Many people without power not only were in survival mode, but could not communicate to others or connect to news outlets to receive instructions on where to go for help. Cell towers were bogged down because internet providers were down and in 2021, millions of people understood how reliant they were on technology. However, technology didn’t matter much anymore, heat did. If someone was cold, they didn’t ask where the heat came from, they didn’t care. Kind of like the coffee from a gas station when you need to stay awake on a long drive, it really doesn’t matter if it is from Starbucks or not. 

Just how technology is reliant on power, power is reliant on resources. Before electric there was steam, and even steam was powered by coal. According to the U.S. Energy Information Administration, the US energy source, as of 2019, is broken up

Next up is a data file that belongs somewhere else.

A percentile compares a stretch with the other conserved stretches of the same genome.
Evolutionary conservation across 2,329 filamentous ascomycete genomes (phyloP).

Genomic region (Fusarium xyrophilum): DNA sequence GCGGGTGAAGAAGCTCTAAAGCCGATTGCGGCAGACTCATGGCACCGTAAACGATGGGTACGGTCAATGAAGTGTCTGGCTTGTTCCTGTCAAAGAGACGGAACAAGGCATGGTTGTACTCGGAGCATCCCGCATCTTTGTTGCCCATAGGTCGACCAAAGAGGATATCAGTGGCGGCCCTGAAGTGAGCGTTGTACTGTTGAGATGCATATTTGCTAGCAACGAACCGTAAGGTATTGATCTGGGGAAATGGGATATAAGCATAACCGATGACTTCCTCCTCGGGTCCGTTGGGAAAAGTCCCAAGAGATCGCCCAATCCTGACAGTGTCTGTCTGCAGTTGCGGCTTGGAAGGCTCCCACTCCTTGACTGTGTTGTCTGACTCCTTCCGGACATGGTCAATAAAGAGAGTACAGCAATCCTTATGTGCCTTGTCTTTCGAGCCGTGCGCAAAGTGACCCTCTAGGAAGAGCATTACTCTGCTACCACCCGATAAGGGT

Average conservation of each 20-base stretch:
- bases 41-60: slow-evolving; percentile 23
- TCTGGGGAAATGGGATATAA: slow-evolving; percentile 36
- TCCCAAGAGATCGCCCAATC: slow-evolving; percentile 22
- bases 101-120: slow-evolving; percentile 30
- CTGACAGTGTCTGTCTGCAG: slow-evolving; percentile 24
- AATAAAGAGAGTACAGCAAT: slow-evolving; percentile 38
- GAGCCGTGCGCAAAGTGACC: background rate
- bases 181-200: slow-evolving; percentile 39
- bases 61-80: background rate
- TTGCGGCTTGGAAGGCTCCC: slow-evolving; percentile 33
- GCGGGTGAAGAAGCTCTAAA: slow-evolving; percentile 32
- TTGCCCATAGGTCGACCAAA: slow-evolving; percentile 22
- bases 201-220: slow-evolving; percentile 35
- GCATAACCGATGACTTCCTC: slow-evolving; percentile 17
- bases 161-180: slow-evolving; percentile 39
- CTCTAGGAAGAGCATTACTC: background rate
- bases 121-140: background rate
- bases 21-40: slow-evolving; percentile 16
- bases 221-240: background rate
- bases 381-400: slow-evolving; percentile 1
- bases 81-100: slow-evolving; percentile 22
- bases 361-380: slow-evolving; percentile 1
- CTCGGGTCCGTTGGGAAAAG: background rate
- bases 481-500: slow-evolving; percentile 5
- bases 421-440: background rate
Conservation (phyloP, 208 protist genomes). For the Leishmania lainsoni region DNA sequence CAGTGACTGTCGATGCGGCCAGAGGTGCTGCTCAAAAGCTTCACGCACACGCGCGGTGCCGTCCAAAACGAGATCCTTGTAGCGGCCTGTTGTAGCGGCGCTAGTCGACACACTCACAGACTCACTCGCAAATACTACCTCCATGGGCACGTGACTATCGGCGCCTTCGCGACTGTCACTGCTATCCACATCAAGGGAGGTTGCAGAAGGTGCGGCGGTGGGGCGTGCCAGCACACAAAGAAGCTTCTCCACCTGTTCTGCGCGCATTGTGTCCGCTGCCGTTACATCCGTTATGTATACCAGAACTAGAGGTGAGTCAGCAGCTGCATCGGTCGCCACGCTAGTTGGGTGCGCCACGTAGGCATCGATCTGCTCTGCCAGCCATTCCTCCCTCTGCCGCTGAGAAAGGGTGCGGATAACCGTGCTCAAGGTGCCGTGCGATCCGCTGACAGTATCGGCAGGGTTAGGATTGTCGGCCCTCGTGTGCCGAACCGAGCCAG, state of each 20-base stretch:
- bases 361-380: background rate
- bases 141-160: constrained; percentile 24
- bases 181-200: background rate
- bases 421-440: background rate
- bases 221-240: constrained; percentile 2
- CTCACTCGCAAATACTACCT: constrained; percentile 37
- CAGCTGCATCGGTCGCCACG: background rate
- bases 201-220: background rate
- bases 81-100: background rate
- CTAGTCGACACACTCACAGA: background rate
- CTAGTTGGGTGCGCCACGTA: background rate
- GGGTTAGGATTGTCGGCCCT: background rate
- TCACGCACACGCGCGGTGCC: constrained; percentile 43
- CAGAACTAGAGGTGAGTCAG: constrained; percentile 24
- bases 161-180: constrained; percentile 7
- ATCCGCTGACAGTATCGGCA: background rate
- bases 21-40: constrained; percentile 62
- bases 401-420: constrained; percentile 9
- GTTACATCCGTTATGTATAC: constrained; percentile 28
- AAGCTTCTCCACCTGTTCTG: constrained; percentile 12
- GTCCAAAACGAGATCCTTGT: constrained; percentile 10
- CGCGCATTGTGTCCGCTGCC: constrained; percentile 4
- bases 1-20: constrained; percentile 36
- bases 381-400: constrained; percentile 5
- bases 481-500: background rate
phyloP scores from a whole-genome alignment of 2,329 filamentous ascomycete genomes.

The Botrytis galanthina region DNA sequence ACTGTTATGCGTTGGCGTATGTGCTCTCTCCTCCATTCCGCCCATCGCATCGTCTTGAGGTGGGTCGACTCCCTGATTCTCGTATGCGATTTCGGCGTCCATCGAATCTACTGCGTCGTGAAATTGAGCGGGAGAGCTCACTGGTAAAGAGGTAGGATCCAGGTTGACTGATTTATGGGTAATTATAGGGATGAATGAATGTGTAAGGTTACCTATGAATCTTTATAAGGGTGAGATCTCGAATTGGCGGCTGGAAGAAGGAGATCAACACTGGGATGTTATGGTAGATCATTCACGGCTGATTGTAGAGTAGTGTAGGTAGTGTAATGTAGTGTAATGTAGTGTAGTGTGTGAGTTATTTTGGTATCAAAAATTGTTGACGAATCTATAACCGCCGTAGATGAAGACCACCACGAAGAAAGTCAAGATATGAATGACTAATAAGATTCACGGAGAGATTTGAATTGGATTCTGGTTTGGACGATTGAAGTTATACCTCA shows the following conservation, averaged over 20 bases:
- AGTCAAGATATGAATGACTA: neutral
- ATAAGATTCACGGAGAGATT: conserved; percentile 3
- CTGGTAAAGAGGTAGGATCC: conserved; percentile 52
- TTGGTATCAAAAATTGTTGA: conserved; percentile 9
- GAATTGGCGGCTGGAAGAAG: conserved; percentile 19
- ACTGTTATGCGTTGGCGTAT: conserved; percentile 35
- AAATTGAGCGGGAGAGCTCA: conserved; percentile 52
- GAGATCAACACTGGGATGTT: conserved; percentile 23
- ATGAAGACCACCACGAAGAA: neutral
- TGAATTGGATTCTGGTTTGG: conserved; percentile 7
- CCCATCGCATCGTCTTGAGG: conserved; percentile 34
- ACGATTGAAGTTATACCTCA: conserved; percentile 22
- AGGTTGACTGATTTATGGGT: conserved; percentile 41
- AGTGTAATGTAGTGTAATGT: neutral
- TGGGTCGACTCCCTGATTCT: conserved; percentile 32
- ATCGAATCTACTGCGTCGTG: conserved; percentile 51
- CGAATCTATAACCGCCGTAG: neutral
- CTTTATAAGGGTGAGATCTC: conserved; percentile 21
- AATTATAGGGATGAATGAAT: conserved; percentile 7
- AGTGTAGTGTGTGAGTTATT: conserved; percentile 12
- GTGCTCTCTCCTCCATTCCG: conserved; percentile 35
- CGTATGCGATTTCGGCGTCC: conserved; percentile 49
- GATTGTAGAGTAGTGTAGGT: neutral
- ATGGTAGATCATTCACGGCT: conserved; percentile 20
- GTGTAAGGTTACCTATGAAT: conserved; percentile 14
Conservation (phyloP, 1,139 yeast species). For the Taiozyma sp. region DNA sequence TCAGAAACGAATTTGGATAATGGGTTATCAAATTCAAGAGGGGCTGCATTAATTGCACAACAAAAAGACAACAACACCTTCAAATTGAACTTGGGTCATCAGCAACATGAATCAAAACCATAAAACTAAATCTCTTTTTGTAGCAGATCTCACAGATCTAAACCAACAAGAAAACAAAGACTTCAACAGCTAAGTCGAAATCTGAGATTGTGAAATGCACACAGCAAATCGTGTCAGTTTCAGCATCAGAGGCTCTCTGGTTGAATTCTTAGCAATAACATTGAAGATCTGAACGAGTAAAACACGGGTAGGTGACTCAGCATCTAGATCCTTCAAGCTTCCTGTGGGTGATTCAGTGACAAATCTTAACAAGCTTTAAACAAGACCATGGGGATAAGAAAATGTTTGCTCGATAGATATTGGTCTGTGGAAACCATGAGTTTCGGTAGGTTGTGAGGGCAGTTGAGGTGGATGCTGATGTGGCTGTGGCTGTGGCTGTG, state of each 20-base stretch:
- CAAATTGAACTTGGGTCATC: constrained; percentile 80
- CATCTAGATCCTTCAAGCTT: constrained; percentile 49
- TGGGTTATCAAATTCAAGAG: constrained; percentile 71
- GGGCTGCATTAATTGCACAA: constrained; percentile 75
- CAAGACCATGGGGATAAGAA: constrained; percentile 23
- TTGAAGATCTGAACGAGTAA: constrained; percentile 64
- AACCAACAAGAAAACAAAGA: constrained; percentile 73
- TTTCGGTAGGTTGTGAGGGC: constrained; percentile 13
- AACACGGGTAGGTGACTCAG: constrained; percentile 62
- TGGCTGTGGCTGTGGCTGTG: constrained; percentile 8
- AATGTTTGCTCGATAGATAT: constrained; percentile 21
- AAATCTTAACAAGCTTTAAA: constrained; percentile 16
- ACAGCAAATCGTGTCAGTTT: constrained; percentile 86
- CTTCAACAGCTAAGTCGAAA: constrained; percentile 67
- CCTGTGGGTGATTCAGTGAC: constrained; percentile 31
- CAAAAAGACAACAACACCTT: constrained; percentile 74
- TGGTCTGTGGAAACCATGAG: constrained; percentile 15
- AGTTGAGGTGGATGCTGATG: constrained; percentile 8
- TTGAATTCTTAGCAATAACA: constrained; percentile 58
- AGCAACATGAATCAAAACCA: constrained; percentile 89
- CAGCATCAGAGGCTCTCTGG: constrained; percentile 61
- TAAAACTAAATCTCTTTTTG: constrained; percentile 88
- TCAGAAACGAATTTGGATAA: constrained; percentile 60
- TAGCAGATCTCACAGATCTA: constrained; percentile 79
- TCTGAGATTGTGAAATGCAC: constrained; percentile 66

into the following: 

  • 37% petroleum 
  • 32% natural gas
  • 11% renewable 
  • 11% coal
  • 8% nuclear 

You can see from this breakdown, why oil is dirty word. Without going into the government subsides on renewable energy (which are upward of 90% as reported by the EIA) there are definitely concerns on the effect of not being able to separate scientific evidence from political motivation. Recently, Bill Gates said on 60 minutes that he offsets his carbon foot print, when asked about his private jets and other living habits. This is in reality, no different than justifying murder because of the mere fact you have a son or daughter. This is just one example of how climate change and the future of energy play into this real life game of thrones type scenario. Whether we had models in Texas that could show this type of outcome or not, COVID-19 has proven how unreliable models can be and how easily they can be manipulated to fit a narrative.